There is controversy in the Deaf community and in the hearing community over the need for, benefits of, and challenges surrounding cochlear implants. I think the actual controversy is unnecessary—what we need instead is education, understanding, and support of personal decisions. From Pediatric Cochlear Implants: The Great Debate, an article in The Brain & Beyond written by Aviva Weinberg at the University of Pennsylvania—
“The rise and refinement of the cochlear implant, a device meant to correct for sensorineural hearing loss in prelingually deaf children, has faced much debate and criticism. The controversy over this corrective technology has revealed a significant social divide between the hearing and the non-hearing parents of these deaf children. While the hearing parents welcome the implant as an exciting new medical remedy for their children’s deafness, the non-hearing parents reject the implant as a tool of discrimination. The source of this divide seems to lie in two very different operative paradigms for deafness: the pathological and the sociocultural. The hearing parents’ pathological view places deafness as an auditory deficit meant to be repaired, while the non-hearing parents view deafness as a sociocultural identity. Understanding these divergent social perspectives sheds light on the heavy controversy surrounding the cochlear implant and its hopes for future use.”
In other words, there are hearing parents who want to “normalize” their deaf child, and deaf (parents) who fear the loss of their language and culture. My strong and personal opinion is that, regardless of implants or not, every child should learn sign language—hearing and deaf—prior to and during the development of speech. Sign language provides young pre- and non-verbal children with an actual language, a gestural language that does not depend on the complex development of the oral motor mechanism and the vocal chords. Whether hearing or deaf, spoken language might be the ultimate communication of choice, but no one can ask for milk or more music or say their ears hurt as babies, prior to acquisition of speech, unless they can sign! Access to language—exposure to and experience with ASL—provides only benefits. Honestly, there is no downside, and there could be dire need for it down the road. The fact is, not everyone is a candidate for an implant and not everyone with an implant is successful in developing speech, language, and overall hearing acuity.
A very close friend of my older son has a cochlear implant and has had much success. With speech therapy and auditory training, he is able to have “normal” conversations and participate in typical tween activities. He goes to school and summer camp, he plays baseball, he performs in theater… What’s difficult for him is that when he swims or is involved in other water sports—which he loves—or even when he takes a shower, he cannot hear anything. He has to remove his device, as it cannot get wet. So in place of gifts for his upcoming Bar Mitzvah, my son’s friend is asking for donations to the NYU Medical Center where his doctor is researching a waterproof device. You can hear about it through his excellent “pitch”: www.youtube.com/watch?v=DarLo1jcsUU.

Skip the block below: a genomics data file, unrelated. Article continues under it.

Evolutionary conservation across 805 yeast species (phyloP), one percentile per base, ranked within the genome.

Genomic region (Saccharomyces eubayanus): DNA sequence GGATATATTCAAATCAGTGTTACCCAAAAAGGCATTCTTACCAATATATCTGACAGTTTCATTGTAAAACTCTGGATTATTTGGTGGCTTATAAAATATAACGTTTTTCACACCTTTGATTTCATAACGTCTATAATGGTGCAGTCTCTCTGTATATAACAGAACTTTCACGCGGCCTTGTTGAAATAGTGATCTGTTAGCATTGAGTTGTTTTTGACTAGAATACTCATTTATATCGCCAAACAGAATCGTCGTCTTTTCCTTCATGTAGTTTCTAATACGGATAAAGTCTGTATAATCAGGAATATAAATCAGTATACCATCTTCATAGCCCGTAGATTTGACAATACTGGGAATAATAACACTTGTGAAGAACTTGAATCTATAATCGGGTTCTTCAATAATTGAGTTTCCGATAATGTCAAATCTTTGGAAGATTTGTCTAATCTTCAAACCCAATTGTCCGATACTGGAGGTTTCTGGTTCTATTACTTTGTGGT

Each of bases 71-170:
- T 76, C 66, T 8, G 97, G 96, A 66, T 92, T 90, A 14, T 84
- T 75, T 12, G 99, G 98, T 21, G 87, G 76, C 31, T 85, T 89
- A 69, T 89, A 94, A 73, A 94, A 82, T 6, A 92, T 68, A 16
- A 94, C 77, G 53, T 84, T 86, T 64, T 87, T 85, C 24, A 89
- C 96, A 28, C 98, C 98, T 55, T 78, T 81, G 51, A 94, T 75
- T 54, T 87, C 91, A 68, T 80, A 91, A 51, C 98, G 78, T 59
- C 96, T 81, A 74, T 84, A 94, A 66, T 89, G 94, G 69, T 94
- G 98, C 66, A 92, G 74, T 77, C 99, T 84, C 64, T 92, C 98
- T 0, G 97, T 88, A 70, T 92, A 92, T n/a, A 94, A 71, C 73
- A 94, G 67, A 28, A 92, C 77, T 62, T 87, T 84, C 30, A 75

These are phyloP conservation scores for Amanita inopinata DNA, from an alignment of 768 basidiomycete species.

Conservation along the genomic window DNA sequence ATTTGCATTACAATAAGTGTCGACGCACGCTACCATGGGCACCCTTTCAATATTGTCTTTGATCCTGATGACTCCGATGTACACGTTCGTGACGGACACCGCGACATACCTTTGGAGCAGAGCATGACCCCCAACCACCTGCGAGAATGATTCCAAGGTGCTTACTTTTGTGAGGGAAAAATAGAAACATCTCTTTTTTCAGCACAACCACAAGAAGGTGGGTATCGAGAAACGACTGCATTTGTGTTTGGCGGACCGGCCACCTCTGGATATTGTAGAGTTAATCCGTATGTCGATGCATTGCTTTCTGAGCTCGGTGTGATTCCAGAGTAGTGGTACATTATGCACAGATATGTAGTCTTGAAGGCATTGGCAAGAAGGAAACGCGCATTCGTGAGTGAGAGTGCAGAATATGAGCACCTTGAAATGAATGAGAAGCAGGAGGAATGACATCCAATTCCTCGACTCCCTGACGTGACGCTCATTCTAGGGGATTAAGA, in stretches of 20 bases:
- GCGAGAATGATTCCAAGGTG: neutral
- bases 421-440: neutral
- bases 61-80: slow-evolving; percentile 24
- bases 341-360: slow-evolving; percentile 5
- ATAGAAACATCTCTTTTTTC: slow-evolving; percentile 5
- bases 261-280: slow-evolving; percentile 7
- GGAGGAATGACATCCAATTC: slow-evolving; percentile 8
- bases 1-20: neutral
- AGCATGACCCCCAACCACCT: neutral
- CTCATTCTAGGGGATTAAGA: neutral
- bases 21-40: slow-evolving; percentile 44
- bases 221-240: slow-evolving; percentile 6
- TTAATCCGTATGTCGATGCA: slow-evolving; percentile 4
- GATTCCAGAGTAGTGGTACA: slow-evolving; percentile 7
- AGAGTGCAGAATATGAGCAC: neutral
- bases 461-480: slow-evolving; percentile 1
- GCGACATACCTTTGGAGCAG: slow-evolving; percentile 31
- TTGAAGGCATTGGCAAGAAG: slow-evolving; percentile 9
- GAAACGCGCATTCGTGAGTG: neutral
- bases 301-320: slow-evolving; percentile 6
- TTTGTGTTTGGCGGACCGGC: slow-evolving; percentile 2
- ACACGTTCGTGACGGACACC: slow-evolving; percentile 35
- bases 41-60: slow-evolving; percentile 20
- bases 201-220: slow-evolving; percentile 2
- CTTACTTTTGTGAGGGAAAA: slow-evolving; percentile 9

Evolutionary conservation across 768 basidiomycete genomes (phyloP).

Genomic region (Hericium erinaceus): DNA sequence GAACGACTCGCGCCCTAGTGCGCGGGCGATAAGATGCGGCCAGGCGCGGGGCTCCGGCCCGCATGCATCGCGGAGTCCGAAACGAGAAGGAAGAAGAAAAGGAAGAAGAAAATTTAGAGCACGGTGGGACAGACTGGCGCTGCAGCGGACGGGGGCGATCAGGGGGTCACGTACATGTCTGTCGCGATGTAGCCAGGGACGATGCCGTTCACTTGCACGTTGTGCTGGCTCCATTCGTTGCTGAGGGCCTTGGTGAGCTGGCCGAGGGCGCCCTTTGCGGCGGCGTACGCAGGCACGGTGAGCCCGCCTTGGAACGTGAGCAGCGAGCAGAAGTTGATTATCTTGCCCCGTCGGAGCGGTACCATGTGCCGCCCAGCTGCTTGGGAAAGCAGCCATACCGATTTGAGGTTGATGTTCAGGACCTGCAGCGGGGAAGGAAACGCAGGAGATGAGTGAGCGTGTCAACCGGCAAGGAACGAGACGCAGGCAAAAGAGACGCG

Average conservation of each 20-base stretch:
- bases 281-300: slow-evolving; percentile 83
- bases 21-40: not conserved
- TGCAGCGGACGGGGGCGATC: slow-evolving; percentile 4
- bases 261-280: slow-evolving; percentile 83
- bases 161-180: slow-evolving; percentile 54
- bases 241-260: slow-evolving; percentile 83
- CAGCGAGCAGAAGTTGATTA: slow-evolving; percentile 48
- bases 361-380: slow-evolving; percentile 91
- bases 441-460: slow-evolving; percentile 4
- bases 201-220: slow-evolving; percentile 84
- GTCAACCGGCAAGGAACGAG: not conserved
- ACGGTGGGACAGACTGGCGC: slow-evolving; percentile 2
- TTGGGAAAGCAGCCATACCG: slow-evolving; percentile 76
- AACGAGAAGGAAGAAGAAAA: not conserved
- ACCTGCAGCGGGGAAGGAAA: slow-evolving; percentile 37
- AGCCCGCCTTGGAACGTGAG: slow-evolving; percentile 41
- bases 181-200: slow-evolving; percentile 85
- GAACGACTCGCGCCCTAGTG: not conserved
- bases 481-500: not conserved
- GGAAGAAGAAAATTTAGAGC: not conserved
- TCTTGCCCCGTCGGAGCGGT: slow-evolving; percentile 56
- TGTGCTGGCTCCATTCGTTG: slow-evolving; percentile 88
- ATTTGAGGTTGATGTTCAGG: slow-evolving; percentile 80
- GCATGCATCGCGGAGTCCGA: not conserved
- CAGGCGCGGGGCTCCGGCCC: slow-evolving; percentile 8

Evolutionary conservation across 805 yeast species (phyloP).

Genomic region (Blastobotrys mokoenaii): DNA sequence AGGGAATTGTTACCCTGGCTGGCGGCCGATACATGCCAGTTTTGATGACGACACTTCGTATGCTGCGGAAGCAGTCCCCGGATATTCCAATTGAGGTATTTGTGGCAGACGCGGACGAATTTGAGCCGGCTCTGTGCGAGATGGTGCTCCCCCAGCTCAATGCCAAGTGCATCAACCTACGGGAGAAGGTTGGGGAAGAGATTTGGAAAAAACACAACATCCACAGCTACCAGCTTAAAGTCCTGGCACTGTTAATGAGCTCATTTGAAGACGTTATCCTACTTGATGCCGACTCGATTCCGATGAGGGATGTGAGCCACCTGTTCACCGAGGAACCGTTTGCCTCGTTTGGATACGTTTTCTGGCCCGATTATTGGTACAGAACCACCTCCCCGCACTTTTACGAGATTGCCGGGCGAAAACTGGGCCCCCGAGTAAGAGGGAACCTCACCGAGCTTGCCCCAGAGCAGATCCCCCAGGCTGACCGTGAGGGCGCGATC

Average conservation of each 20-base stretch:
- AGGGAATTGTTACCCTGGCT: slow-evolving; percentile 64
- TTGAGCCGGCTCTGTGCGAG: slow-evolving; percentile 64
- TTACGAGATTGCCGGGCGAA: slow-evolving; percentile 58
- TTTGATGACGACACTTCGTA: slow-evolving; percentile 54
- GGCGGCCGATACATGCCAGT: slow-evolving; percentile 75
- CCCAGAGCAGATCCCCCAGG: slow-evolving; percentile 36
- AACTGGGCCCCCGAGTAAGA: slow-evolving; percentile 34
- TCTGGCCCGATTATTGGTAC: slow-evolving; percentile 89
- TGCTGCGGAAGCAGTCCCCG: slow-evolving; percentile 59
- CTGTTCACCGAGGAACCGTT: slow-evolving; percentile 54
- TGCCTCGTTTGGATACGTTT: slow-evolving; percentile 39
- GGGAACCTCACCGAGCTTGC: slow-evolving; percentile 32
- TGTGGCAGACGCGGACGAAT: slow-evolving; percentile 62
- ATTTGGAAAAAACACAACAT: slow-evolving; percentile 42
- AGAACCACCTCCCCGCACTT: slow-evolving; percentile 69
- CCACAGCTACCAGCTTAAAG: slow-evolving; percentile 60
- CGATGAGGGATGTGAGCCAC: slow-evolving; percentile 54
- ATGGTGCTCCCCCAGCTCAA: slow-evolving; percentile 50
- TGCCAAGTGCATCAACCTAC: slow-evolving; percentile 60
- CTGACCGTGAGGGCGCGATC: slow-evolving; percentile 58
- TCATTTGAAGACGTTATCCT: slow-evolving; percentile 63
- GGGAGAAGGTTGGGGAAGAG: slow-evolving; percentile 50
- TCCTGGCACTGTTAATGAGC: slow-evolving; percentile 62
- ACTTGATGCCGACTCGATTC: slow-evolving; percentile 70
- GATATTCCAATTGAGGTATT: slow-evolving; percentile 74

As Matt says, he was a perfect candidate for an implant. My cousin has three boys and her youngest was born with a mild to moderate hearing loss. She was not sure she wanted to have him implanted, but did her research and discovered he was not a candidate. He did get ear molds at a young age and was aided early, received intensive early intervention right away, and they incorporated sign language within his speech therapy as well as throughout their day. You’d never know today that he has a hearing loss (if you don’t see his bright hearing aids, which are quite trendy). I encourage parents not to jump onto the bandwagon for or against cochlear implants without knowing if it will even benefit your child. Here is a website that explains who is a candidate and why, and what is the process that follows. http://www.asha.org/public/hearing/Cochlear-Implant/.
As a music therapist, I have worked extensively with hearing and Deaf children incorporating sign language. I’d like to share the following article from a music therapist in Israel: Music Therapy Benefits Children with Cochlear Implants. http://matzav.com/israeli-study-music-therapy-helps-deaf-children-with-cochlear-implants. One thing mentioned in this article is that parents who have their children implanted need to realize that it’s not an immediate “fix”—speech therapy and auditory training, sometimes long term, are required to fully benefit.
I encourage you to do your own research and learn more about Cochlear Implants, as well as the benefits of sign language in early childhood with AND without an implant.